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  1. #11
    wow, i didn't think anyone still used regular straps these days i use my tree straps by doing this, i run one loop through the other and girth hitch the tree. i started doing it because i was also experiencing them sliding down the tree when done the traditional way. this way is far superior as far as i'm concerned and it's easier to tie a knot to one support loop than to tie the lashing or a knot to 2 support loops at once.

    i think as far as wear is concerned, the spot where the girth hitch is, (the webbing on webbing part) is ok. i don't do this in a climbing situation, but i've never noticed any wear from it in this application. there's nothing really moving in that spot so it doesn't seem to wear to any noticeable amount.

    the line to tree strap spot is a different story though. there will be wear on the loop(s) if you tie directly to the webbing weather tying to a single loop like in the girth hitch method above or if tying to both loops like the hh method describes. check the loops regularly and retire when necessary

    the best way to minimize the wear is to tie a knot that only lets a minimal amount of line move through the webbing as it tightens down under load. i could see the lashing method letting lots of line slip through the loops as it tightens. i suspect that may be the reason behind many of the cut tree strap incidents but that's just a guess. also, make it a point to take the weight of the hammock off the line with one hand as your pulling line through the loops when setting it up. it's not alot of weight on there, but you're pulling several feet of line over the webbing loop just to get it where you want it.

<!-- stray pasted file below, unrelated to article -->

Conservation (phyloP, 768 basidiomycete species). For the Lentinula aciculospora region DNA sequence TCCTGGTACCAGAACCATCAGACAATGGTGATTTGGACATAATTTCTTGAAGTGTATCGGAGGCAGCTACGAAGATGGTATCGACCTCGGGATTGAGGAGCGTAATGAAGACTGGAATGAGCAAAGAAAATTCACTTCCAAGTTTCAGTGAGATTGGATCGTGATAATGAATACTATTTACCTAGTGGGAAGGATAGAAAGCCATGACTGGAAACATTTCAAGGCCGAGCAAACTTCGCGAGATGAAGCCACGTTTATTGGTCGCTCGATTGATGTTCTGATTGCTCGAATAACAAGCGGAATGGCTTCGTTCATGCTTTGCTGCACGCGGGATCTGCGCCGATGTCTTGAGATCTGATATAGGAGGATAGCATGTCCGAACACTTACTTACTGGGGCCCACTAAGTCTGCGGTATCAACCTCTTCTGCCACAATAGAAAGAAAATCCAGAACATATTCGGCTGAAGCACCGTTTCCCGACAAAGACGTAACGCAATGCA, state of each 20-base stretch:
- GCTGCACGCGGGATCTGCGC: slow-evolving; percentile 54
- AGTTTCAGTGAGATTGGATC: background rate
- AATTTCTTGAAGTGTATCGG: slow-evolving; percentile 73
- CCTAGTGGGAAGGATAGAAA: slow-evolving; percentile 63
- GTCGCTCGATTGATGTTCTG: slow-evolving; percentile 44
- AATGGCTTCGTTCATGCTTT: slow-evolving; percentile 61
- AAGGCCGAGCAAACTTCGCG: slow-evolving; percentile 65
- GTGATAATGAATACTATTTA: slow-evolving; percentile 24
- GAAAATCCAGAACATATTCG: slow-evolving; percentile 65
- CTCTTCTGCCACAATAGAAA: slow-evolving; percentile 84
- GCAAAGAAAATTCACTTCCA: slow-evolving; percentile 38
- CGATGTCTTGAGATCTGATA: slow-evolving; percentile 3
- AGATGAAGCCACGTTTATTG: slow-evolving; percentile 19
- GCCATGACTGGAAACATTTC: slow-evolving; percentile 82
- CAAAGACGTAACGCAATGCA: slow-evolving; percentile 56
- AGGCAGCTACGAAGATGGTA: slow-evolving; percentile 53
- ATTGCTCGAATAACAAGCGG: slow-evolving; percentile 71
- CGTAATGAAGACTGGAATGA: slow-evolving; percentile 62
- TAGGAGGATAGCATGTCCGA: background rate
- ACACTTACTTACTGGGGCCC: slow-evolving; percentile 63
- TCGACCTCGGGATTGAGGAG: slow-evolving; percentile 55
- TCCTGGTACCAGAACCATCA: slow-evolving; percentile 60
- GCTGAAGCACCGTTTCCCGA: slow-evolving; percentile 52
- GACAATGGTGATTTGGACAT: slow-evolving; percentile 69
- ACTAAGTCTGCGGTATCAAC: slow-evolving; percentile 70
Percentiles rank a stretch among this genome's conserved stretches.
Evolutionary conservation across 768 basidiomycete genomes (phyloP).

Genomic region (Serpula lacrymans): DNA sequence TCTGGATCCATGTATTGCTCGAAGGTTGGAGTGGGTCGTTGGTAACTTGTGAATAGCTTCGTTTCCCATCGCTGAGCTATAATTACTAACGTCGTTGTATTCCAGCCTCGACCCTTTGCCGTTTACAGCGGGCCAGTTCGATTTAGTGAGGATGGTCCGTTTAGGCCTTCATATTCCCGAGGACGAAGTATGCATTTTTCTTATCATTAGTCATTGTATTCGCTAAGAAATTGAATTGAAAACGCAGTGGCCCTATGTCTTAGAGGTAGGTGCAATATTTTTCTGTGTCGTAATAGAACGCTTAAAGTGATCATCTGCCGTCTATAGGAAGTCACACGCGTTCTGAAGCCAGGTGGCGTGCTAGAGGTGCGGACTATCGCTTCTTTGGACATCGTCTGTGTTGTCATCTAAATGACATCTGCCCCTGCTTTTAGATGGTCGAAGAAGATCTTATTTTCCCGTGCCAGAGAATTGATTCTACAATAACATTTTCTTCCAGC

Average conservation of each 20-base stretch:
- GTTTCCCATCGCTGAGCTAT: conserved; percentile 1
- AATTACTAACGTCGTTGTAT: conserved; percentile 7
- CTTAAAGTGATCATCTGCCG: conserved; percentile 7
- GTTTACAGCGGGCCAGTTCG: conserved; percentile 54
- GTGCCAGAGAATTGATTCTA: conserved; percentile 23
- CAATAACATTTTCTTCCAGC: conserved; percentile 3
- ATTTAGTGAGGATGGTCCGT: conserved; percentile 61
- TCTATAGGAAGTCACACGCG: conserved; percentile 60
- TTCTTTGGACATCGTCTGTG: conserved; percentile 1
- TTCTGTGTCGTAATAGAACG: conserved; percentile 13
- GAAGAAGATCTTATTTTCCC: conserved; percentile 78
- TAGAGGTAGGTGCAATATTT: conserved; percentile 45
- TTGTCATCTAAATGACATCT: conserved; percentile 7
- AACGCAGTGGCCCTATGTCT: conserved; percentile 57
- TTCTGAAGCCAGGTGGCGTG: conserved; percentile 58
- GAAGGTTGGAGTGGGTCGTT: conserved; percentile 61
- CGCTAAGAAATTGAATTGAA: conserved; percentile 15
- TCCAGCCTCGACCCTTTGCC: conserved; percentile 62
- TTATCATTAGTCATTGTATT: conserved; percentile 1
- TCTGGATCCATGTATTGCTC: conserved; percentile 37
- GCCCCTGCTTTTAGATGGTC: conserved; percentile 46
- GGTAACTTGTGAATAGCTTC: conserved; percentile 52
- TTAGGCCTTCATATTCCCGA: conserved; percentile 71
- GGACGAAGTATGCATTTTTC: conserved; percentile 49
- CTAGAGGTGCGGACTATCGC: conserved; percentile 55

an easy way to eliminate the wear entirely as others have pointed out is to put hardware between the line and the webbing. you can easily girth hitch a single ring to one end of your strap if you don't want to sew it in. i started adding a single welded tri ring to one end of each tree strap i sell once i noticed signifigant wear was happening with the traditional ringless straps. a welded steel ring can be as light as 8g so you get alot of long term durability and peace of mind for little added weight.

  2. #12
    Senior Member BillyBob58's Avatar
    Join Date
    Jan 2007
    Tupelo, MS
    Quote Originally Posted by warbonnetguy View Post
    wow, i didn't think anyone still used regular straps these days ...........
    I had converted my HH to a webbing/cinch buckle set up on one end, and used a plastic cleat on the other. But then I got a couple of other hammocks and switched this suspension to them. And just for the heck of it I put the HH suspension back like it was. And I have left it that way. Sometimes I just like to use it the way it came for old times sake. And I guess it is also a bit lighter than my cinch buckle/webbing set ups. It finally dawned on me that in the field, using the HH lashing cost me, at most, a few minutes in the field, or 5 or 10 at the most after readjustments. So, some systems are nicer or more convenient, but I can still use the stock HH system with no serious problems, and do on occasion.

    But if I have biners with me anyway, I usually put them through the hugger loop and attach the rope to the biner, just to save wear on the hugger or bowline.For that matter, I use the stock Claytor webbing half hitched through a bowline, with no problems whatsoever, and super light weight.

    With the BB, I put the biner through the loop on the end of the webbing and ( just like with my cinch buckle systems) wrap around the tree and clip the biner around the webbing and adjust with the triangle buckles. It ( and CBs) really is a nicer system, but not a huge deal considered over a days hiking.

    Well, at least not a huge deal!

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